|You might favor this bill if:
► You believe a report must be made available to Congress detailing the use of virtual currencies and online marketplaces in sex and drug trafficking.
|You might oppose this bill if:
► You believe that cryptocurrencies are not the main reason behind sex trafficking. This report could ultimately be used as an excuse to regulate virtual currencies instead of protecting those endangered by sex trafficking.
The FIND Trafficking Act would study and analyze how virtual currencies and online marketplaces are used to facilitate sex and drug trafficking to determine how to fight these activities. It would do so by directing the Government Accountability Office (GAO) to build and submit a report to Congress.
According to the Congressional Research Service, the GAO report must study topics including:
• how illicit proceeds are transferred into the U.S. banking system;
• state and non-state actors that benefit from or participate in such activity;
• preventative efforts from federal and state agencies; and
• how to use the unique characteristics of virtual currencies to track illicit activity.
The legislation cites a number of findings, some of these include:
• "According to the Drug Enforcement Administration (DEA) 2017 National Drug Threat Assessment, transnational criminal organizations are increasingly using virtual currencies."
• "Virtual currencies have become a prominent method to pay for goods and services associated with illegal sex trafficking and drug trafficking, which are two of the most detrimental and troubling illegal activities facilitated by online marketplaces."
• "Online marketplaces, including the dark web, have become a prominent platform to buy, sell, and advertise for illicit goods and services associated with sex trafficking and drug trafficking."
• "According to the International Labour Organization, in 2016, 4.8 million people in the world were victims of forced sexual exploitation, and in 2014, the global profit from commercial sexual exploitation was $99 billion."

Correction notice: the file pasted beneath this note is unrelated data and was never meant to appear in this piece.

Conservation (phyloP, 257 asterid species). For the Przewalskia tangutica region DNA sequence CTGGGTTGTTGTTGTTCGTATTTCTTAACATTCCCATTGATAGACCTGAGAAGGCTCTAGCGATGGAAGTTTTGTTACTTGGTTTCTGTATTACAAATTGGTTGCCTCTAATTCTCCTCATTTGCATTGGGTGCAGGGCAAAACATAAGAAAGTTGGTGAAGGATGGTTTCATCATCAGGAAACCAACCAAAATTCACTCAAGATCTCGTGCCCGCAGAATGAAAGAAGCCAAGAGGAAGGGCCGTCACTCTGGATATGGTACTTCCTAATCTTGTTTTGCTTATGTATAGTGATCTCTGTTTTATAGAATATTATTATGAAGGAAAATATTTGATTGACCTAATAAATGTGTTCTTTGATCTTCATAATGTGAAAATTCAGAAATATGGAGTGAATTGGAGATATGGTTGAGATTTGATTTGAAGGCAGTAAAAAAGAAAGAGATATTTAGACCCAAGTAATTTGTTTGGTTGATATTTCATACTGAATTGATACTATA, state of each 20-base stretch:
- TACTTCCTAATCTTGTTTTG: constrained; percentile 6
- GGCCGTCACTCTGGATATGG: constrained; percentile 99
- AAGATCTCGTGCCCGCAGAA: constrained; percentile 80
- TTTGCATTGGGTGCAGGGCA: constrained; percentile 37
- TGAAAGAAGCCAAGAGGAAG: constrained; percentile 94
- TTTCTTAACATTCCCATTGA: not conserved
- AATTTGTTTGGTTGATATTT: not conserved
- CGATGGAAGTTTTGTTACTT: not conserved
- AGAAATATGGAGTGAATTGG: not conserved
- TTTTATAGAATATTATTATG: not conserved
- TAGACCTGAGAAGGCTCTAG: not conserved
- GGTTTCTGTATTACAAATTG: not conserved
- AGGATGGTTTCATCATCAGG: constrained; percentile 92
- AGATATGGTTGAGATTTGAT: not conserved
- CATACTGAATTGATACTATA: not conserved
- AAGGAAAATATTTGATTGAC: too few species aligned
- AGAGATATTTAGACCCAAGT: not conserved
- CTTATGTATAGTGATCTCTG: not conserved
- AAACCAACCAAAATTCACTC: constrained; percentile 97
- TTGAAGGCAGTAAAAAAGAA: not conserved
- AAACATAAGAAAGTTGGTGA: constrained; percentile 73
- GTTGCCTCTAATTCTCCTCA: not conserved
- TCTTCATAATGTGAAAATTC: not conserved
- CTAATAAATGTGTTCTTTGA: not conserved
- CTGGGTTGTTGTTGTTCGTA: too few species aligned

• "In 2016, within the United States, the Center for Disease Control estimated that there were 64,000 deaths related to drug overdose, and the most severe increase in drug overdoses were those associated with fentanyl and fentanyl analogs (synthetic opioids), which amounted to over 20,000 overdose deaths."
• "According to the United States Department of the Treasury 2015 National Money Laundering Risk Assessment, an estimated $64 billion is generated annually from United States drug trafficking sales."
Rep. Vargas' press release states that "virtual currencies, such as Bitcoin, Dash, Zcash, and Monero, can be used for legal purchases. However, the anonymity associated with virtual currencies has led them to become a preferred financial payment method for illicit activities. Virtual currencies have become a prominent method to pay for goods and services associated with illegal sex and drug trafficking, which are two of the most detrimental and troubling illegal activities facilitated by online marketplaces and the dark web."
A CNBC report states that virtual currencies are being used to run illegal online marketplaces to sell drugs, including the opioid fentanyl, and contributing to the opioid crisis in America.
Those who oppose the legislation argue that cash is the main driver behind sex trafficking, not virtual currencies, as they are a fairly new service. With the purpose of cryptocurrencies being that they are decentralized and unregulated, some worry that the report might be used in the future to stigmatize virtual currencies and use it as an excuse to regulate them.
Within one year from enactment, a report would be submitted to Congress summarizing the results of the study, together with any recommendations for legislative or regulatory action that would improve the efforts of Federal agencies to impede the use of virtual currencies and online marketplaces in facilitating sex and drug trafficking.
Sponsored by: Rep. Vargas, Juan [D-CA-51].
Cosponsored by: 1 Rep / 1 Dem.